A couple weeks ago, I had a conversation with a colleague I’ve heard far too often over the last eight years since I began my solo consultant journey:
“Hiring managers and recruiters are telling me they’re not interested in me for full-time roles.”
It’s a refrain I’ve heard from solo friends looking for full-time jobs for some time now. In fact, I’ve heard it first-hand from recruiters and corporate folks, too (I’m not looking for a job–but, people do bring this up from time to time).
In essence, the message is simple: We think you’re a flight risk.
Because that’s the only message I can possibly come up with as to why these corporations and agencies don’t want to hire independent consultants.
It’s purely preposterous.
After all, solo consultants possess many of the skills necessary to not only survive, but THRIVE, in the agency and corporate worlds.
Allow me to list just my top four:
#1 – Consultants know how to get their hands dirty and get things done
During my time on the corporate side, I remember one of the primary complaints from leadership about managers and director-level employees was they were too reticent to get their hands dirty and dive into the details. I saw it first-hand. Many managers I worked with over the years just refused to do the little things that kept projects moving. In some cases, they would delegate that work. In other cases, they just ignored it completely. Either way, not good. Consultants, on the other hand, rarely resist any level of work. And sure, in some ways, it’s because they’re getting paid for it. But, couldn’t you say the same thing for full-time employees? In my experience, consultants (or consultant-like people) rarely see themselves above any task.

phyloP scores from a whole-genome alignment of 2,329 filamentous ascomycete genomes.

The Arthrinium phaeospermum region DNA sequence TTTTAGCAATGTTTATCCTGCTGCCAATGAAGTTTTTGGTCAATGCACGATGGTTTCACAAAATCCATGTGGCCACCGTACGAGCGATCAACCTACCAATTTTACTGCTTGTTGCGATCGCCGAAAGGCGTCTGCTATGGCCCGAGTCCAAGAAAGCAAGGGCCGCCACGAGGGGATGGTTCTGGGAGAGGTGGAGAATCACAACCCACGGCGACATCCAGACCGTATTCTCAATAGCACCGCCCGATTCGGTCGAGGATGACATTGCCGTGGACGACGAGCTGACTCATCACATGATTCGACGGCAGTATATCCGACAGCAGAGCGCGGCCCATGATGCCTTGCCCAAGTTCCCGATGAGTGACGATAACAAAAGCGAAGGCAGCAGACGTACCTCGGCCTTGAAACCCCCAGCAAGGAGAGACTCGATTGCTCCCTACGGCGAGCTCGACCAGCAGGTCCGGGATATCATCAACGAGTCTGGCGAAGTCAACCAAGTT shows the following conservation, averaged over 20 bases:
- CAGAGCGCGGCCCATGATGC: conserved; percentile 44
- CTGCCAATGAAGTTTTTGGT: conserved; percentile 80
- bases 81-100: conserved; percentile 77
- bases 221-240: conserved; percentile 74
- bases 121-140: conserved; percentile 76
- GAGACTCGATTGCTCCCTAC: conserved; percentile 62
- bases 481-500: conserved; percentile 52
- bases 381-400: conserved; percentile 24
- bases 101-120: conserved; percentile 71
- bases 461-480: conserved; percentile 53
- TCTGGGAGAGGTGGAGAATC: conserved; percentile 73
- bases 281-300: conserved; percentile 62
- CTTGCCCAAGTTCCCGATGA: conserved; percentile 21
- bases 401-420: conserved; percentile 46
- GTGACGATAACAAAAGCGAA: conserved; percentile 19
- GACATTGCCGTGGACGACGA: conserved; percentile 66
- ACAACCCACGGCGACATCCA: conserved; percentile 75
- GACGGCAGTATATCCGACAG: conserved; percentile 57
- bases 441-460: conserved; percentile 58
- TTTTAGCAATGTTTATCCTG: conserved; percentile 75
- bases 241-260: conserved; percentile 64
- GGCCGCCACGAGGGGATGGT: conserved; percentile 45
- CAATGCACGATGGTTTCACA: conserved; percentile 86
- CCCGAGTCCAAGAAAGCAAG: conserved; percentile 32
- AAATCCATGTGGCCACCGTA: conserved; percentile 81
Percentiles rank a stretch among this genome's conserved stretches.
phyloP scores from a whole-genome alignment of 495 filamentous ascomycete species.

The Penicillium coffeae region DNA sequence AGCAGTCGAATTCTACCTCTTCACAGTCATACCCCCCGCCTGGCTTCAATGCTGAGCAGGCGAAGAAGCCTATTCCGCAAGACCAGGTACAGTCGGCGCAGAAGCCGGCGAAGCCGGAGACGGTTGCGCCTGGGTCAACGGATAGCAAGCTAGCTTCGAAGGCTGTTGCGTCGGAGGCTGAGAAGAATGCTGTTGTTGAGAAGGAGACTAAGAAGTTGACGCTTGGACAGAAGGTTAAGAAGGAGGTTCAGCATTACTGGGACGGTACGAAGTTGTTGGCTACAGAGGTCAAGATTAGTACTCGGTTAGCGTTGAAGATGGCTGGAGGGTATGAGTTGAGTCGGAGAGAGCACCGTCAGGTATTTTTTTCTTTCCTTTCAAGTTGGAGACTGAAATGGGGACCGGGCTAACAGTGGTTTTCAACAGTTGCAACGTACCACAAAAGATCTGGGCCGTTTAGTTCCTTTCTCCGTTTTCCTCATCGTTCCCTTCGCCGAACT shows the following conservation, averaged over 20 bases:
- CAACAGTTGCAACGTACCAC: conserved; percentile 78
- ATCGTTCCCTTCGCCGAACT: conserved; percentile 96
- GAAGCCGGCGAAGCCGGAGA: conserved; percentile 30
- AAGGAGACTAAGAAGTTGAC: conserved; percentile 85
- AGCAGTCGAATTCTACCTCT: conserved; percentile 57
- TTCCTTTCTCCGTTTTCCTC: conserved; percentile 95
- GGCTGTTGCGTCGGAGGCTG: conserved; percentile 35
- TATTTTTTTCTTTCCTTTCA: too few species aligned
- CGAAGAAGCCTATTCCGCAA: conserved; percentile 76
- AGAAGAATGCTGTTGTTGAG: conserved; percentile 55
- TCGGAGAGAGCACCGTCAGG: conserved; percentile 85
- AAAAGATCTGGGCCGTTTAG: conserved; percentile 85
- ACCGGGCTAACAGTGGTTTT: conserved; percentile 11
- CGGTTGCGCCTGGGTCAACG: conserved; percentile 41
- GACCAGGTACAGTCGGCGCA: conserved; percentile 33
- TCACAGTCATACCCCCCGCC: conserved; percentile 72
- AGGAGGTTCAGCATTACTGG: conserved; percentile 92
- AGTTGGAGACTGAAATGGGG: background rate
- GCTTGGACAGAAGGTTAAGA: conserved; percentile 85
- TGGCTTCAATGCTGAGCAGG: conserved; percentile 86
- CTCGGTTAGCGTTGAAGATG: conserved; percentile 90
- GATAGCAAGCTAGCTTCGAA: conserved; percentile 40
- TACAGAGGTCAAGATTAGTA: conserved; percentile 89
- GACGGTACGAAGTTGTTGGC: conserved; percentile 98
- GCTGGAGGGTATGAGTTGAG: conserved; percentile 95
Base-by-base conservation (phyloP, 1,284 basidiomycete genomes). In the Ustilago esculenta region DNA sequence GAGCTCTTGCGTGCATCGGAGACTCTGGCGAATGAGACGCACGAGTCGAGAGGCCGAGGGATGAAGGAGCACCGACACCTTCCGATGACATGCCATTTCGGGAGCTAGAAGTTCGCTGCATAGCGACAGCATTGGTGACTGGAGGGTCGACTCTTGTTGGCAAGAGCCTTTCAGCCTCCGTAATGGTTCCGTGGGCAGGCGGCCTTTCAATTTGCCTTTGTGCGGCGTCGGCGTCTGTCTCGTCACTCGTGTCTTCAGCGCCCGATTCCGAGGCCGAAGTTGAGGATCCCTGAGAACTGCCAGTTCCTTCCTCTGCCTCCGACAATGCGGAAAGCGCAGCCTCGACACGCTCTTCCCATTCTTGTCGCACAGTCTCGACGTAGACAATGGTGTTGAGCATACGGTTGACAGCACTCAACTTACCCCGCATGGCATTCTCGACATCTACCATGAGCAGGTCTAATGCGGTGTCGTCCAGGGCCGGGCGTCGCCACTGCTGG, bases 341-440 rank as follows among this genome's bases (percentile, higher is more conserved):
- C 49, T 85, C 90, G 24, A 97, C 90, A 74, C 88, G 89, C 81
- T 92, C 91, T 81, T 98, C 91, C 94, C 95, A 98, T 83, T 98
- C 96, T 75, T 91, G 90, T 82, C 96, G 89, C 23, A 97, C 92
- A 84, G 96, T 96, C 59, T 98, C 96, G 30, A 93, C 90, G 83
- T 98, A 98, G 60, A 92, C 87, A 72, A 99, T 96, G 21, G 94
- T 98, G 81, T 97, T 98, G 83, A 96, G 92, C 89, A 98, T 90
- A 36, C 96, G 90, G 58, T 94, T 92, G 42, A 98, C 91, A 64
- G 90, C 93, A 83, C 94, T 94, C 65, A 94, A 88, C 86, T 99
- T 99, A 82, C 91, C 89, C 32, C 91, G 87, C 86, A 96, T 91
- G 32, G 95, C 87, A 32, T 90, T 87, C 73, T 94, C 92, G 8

#2 – Consultants are exceptional bridge builders and collaborators
I know plenty of leaders and managers who are great collaborators, too. No question. But, consultants typically excel in this area–and that’s not just a generalization. I think it’s part of what makes consultants so successful. In some cases, part of the reason clients bring consultants in is to be that bridge builder and collaborator, because their teams are having a tough time “playing nice.” And, isn’t this an absolute key skill on the corporate and agency sides? I see this soft skill in almost every job description I look at for a manager or director-level job. Why wouldn’t you want someone who’s VERY STRONG in this area on your team?
#3 – Consultants are not afraid to fail and take risks
Consultants learn to take risks right from the get-go. After all, the first risk they take is usually the biggest–to start a full-time consultancy! I know it was for me. Here I was, 36 years old. We just had our second child. And, I was going to quit my day job to try the solo consulting thing. It was a huge risk! And, I’ve been pushing the envelope ever since. Consultants get PAID to take risks–in many cases, they’re calculated risks. But, they’re still risks. And, it’s that risk-taking attitude that makes good leaders excel. It’s what many companies are looking for in 2018. So again, why not look at solo consultants as full-time employees?
#4 – Consultants are usually some of the most efficient people you’ll ever meet
Not only are they uber-efficient, they’re usually some of the fastest writers you’ll meet as well. And, that’s a HUGE skill in today’s workplace–a workplace where good writing is at an all-time premium. And, a workplace where more is being heaped on managers’ plates every day. You don’t think the ability to do twice the amount of work an average employee does would be valuable? Why wouldn’t you want to hire the most efficient people you could find?
#5 – Finally, consultants are some of the nicest people you’ll ever meet
I know this one is subjective, but how does the saying go again: People don’t leave companies–they leave their managers. The ability to be “easy to work with” is a HUGE soft skill in today’s workplace. I often tell people it’s one of my best, most marketable skills. Don’t undersell the ability to work with other people and teams with ease. I worked for an agency years ago that had a “no a-hole rule.” Quite simply, they didn’t want to work with jerks. I’ve seen that same message quite often on LinkedIn posts and rants. Most people want to work with other nice people. Only problem is: there’s a lot of a-holes out there. Like I said earlier, however, consultants are rarely those a-holes. You hire a consultant, you’re most likely hiring one of the nicest people on your team.